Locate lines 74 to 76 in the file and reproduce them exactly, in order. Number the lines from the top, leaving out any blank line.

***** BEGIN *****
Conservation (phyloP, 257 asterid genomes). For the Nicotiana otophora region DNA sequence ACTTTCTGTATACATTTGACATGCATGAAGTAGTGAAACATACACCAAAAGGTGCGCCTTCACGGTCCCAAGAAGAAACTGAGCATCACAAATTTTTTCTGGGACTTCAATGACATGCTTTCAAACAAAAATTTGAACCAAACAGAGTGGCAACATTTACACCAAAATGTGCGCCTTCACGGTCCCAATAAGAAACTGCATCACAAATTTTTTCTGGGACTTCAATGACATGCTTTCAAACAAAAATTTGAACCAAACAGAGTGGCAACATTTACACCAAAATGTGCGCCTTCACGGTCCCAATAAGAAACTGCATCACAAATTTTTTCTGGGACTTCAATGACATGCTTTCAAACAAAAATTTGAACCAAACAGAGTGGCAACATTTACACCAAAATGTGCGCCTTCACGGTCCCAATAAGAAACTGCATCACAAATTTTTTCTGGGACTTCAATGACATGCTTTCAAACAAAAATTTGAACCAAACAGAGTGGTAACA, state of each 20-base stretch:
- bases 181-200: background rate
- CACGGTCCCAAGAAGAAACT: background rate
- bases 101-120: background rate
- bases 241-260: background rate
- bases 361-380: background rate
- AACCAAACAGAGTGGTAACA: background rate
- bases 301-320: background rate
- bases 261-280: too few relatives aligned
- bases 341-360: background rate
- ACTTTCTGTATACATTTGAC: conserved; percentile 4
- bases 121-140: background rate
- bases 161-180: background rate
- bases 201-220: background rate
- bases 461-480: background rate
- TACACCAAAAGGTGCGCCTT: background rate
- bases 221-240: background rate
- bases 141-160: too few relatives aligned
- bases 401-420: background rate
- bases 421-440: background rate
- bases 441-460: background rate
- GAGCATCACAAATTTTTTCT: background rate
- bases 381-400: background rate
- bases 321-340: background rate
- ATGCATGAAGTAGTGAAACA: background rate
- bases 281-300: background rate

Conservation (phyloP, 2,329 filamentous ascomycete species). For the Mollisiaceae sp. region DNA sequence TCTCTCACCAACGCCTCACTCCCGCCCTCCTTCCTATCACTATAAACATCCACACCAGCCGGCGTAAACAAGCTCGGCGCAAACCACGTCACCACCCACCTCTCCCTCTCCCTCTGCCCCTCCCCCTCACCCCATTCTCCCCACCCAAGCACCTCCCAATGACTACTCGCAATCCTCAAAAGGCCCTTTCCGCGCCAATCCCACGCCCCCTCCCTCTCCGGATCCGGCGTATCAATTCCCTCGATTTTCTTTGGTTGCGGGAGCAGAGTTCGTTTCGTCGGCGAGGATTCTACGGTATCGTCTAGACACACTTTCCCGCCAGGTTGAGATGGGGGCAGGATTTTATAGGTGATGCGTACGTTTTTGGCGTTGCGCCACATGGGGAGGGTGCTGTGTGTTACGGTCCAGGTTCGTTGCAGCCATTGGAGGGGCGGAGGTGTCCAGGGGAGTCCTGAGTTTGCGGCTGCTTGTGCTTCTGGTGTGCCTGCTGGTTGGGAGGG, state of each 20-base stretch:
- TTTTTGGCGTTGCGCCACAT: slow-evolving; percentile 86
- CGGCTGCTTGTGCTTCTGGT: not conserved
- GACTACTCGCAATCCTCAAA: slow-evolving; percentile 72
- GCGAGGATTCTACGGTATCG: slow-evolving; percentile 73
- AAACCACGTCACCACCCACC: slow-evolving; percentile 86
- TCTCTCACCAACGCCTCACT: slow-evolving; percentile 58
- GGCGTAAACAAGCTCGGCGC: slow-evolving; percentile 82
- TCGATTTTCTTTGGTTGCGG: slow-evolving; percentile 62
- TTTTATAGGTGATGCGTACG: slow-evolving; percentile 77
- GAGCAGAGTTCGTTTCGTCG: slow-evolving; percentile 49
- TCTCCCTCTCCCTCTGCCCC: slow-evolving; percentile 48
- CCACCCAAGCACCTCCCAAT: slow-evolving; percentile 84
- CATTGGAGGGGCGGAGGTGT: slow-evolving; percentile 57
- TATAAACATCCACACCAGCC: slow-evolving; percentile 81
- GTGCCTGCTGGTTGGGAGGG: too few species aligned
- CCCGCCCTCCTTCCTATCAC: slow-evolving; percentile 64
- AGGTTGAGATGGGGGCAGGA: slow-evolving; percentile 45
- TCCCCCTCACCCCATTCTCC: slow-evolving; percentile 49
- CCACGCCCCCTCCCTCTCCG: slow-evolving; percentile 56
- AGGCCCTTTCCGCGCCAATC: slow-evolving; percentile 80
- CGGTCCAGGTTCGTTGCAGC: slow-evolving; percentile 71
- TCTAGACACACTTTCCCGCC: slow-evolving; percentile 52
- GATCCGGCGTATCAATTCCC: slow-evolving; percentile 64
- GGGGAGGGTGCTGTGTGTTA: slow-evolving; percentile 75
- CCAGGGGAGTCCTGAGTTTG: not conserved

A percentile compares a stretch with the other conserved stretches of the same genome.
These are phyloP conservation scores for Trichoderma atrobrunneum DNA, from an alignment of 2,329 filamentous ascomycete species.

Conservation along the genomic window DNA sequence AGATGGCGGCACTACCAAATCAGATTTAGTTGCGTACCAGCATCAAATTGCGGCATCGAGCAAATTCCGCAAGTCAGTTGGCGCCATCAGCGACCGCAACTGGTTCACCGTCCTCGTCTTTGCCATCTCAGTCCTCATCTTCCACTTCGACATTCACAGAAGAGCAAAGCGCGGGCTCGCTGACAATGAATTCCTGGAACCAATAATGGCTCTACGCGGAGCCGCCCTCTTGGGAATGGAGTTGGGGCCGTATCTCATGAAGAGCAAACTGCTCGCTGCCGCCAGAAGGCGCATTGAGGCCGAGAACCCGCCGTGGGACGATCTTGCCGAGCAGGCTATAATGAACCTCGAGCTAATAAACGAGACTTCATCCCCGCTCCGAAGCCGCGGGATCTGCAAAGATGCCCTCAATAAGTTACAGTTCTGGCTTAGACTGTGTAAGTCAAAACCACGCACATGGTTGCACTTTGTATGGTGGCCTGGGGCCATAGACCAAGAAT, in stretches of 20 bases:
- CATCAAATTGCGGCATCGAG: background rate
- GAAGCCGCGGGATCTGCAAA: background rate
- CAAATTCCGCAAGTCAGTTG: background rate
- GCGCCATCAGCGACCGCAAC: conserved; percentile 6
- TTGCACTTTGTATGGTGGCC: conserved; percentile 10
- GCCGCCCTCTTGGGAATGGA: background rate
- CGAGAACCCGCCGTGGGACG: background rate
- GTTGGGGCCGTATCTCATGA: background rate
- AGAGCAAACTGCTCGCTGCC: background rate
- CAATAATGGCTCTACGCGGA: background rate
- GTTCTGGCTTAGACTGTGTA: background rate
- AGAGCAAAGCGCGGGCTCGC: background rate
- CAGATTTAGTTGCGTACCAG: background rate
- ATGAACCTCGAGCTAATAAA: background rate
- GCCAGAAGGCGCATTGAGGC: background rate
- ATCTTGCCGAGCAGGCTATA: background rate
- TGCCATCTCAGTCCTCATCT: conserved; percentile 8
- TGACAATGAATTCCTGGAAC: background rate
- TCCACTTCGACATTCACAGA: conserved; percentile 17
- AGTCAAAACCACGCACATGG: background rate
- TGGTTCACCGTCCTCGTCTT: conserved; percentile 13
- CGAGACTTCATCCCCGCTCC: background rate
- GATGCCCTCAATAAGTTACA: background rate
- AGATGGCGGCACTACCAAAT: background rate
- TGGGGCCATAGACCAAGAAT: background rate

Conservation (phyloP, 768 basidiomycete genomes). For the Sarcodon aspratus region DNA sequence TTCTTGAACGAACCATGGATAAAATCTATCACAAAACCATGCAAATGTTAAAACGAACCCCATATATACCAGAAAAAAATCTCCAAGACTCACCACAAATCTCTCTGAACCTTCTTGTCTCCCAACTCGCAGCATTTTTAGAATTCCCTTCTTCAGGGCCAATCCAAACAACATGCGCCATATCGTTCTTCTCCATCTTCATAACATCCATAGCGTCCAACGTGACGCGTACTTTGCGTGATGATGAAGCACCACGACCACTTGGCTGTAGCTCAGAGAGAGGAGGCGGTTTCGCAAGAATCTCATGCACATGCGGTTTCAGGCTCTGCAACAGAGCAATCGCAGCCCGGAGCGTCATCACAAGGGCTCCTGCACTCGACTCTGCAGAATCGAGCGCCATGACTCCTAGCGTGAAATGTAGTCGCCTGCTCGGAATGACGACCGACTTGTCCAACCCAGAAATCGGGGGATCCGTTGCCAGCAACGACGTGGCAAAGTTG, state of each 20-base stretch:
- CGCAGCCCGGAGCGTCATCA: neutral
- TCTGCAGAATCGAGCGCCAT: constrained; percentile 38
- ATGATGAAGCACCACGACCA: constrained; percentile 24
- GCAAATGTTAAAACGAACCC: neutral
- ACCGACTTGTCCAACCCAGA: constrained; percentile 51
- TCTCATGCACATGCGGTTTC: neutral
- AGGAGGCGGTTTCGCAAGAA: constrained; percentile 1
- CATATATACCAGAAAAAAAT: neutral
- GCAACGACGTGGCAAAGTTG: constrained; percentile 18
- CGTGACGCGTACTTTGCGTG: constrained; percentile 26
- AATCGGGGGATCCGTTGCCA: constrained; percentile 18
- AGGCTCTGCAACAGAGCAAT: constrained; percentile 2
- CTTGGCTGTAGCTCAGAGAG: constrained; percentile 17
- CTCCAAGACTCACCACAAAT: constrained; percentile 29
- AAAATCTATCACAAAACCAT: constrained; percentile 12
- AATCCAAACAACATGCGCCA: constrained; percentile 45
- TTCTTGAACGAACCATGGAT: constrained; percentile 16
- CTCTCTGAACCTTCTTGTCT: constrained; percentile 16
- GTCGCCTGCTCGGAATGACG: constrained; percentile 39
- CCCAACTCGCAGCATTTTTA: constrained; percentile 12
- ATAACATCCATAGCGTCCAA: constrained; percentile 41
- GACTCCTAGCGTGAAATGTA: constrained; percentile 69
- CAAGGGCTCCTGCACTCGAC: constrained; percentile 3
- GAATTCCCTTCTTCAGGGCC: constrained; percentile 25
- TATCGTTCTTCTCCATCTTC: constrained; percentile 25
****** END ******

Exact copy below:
- TCCACTTCGACATTCACAGA: conserved; percentile 17
- AGTCAAAACCACGCACATGG: background rate
- TGGTTCACCGTCCTCGTCTT: conserved; percentile 13